It’s obvious that the IRS is going to begin this tax season in the hole. Many are still waiting on refunds from their 2020 income tax returns.
The main reason is that the Service is still working remotely. Also, given the hiring freeze, there are even less people processing returns.
Anything that requires human hands or eyes such as paper returns, telephone calls, or error correction is subject to significant delays. As of December 18, 2021, the IRS still had 6.3M individual returns and 2.3M amended returns to process. In addition, there are millions of other returns that require special handling.
Also, there’s still the prospect of retroactive tax legislation and pandemic era tax law changes that could be passed this month regarding last year. Returns are again due in mid-April for the first time in the past three years, but that could change in the next few weeks.
The IRS will be sending notices at the end of this month showing how much stimulus or advanced child tax credit money was sent to each taxpayer. This should stop most of the errors we were expecting on mis-reporting these payments.
Let me leave you with this.
Anyone who has ever worked with me knows that I’m not a fan of electronic filing. We certainly provide the service, but it isn’t something that I recommend.
Why? Because it leads to more audits. Let me explain.
On a business return, one of the ways the Service chooses it’s audit targets is an electronic process that compares similar returns filed in a similar geographic area. This makes sense, right?
Why compare a caterer in Chicago to an accountant in Arkansas? Nothing would match, so they compare businesses with the same SIC Code that are geographically similar to each other.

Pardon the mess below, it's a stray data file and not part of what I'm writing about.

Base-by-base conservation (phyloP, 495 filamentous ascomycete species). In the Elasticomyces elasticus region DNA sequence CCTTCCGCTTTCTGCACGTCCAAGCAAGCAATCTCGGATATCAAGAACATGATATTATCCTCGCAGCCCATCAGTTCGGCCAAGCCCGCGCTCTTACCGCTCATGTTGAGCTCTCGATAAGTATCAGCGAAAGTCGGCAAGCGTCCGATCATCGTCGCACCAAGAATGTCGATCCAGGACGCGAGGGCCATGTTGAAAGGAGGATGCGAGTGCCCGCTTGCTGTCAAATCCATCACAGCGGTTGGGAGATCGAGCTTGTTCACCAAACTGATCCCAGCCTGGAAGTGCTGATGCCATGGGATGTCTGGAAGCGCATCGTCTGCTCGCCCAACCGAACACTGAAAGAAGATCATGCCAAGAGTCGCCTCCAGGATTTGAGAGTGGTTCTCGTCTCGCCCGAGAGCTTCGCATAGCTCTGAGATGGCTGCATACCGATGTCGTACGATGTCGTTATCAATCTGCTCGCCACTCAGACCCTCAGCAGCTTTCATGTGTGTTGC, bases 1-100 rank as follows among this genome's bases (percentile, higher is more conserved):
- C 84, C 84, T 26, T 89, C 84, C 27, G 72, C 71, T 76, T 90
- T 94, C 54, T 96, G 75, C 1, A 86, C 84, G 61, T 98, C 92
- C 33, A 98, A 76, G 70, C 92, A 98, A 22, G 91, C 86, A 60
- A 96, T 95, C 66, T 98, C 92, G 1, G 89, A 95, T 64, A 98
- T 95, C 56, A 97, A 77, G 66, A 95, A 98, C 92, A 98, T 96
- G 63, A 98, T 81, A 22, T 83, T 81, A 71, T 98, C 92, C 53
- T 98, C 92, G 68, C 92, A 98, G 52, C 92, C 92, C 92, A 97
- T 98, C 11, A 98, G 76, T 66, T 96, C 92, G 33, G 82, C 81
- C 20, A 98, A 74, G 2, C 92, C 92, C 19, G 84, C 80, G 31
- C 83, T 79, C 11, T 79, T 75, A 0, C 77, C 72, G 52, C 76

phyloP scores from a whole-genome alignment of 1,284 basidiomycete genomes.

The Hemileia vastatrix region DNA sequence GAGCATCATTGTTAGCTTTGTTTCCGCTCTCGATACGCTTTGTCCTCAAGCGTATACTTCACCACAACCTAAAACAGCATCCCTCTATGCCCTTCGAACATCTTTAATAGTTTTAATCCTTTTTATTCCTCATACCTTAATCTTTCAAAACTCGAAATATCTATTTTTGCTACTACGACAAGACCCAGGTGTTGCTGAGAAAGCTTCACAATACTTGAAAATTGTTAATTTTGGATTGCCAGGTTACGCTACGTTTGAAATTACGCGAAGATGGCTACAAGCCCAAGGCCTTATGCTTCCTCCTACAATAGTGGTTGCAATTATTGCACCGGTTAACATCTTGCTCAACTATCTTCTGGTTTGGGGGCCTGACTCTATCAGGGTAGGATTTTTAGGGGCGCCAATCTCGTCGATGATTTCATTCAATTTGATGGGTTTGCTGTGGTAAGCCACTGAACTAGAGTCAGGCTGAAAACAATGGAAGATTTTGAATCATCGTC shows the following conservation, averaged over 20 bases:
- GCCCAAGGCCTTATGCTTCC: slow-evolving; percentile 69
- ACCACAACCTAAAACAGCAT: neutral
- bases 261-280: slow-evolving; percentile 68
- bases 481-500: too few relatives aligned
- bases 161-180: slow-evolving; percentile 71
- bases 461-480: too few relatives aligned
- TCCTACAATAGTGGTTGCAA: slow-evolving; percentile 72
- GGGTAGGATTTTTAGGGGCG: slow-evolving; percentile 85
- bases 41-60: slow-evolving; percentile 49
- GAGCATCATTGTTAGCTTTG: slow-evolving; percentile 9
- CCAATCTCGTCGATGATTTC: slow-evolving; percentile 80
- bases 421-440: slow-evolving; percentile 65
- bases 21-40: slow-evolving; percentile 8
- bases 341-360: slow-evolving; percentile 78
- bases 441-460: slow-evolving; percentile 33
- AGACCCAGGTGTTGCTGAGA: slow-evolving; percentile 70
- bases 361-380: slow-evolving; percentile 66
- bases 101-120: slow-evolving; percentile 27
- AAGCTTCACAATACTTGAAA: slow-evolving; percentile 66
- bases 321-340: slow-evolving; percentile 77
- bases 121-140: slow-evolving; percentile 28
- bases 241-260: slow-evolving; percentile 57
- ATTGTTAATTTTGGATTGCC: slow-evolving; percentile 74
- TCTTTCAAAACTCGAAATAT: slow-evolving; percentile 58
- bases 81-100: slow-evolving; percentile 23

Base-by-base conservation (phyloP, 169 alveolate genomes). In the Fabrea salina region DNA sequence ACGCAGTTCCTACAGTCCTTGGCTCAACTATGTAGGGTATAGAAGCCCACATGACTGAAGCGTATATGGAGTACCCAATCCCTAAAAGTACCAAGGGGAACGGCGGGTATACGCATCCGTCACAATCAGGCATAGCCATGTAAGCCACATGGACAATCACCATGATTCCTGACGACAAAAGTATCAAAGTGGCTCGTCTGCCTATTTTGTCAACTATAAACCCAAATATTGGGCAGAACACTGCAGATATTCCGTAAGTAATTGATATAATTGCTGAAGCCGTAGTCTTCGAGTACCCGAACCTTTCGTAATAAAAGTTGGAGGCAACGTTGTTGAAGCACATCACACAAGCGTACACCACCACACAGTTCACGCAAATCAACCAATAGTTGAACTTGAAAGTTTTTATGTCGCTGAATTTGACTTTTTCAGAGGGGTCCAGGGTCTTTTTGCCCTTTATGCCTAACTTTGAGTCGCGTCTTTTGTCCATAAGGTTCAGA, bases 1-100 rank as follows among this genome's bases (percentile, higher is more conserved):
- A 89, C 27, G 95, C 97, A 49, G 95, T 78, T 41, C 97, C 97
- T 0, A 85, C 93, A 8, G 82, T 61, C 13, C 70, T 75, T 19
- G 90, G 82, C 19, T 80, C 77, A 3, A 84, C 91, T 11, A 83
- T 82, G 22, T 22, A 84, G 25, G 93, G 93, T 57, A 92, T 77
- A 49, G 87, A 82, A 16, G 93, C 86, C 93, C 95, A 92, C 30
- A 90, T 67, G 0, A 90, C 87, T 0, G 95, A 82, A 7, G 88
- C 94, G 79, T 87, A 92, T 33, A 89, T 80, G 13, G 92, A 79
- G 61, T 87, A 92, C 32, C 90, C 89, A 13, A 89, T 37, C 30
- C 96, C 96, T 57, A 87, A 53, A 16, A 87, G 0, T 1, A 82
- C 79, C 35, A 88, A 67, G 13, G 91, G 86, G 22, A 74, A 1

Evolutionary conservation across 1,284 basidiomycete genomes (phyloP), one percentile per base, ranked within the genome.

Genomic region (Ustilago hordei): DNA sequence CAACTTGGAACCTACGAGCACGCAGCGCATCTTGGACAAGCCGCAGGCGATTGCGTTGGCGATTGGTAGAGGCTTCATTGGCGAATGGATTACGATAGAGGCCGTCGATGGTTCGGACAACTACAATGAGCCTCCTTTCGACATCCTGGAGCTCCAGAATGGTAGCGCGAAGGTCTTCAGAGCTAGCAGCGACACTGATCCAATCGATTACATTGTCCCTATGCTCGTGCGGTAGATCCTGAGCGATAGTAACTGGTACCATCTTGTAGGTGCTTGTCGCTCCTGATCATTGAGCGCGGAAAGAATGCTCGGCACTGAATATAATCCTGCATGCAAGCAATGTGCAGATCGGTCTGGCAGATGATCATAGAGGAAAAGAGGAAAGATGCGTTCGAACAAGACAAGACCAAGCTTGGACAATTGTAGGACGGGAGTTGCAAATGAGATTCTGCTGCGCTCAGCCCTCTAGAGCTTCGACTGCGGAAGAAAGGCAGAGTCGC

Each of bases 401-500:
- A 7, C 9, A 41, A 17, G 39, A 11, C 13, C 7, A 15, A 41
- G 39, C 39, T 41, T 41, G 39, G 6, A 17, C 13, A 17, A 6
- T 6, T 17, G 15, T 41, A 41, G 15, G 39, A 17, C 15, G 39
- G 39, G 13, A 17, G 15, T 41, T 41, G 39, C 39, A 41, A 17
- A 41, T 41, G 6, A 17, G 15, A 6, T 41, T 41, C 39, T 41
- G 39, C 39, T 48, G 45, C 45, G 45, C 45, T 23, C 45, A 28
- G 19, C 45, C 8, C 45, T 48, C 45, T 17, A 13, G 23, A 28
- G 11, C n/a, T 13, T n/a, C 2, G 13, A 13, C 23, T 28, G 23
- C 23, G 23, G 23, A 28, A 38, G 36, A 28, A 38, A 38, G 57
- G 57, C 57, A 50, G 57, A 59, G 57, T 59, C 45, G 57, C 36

Let’s say that they compare two such businesses. One takes a deduction for meals equal to 1% of it’s income. The other takes a deduction that equals 10% of it’s income.
The larger deduction is red-flagged in the algorithm as being too large because every other similar business in that same area only takes around 1%. The IRS now has three possible courses of action.
1 – Let it pass. Maybe the deduction is reasonable because the taxpayer’s income is so low.
2 – Send out a line item audit asking us to prove the deduction. In other words they want to see the canceled checks, credit cards statements, etc. to support the claim.
3 – They send out an auditor to audit the entire return.
Knowing what you now know about how the Service chooses it’s audit targets, why would you never want to electronically file a return? Because it makes it easier for them to check. And with the decreases in man-hours, most mailed returns are probably not entered into the system to be checked in the first place.
If you’re getting a large refund or you need to get a return on file so that you can get a mortgage, we’ll be happy to electronically file. I just don’t recommend it.
Certainly, there’s a law that says if you prepare 10 or more returns annually for payment, that you must electronically file. Given the 500 we file annually, we’re certainly past that number. But there’s also an exception to the rule that says if a client requests the return to not be electronically filed, and signs a letter to that effect, that we can comply.
Once again this year, let’s mail in returns and be patient about the refunds. I’m in no hurry to deal with any audits.
We’re all going to get through this. Let’s get through it together.
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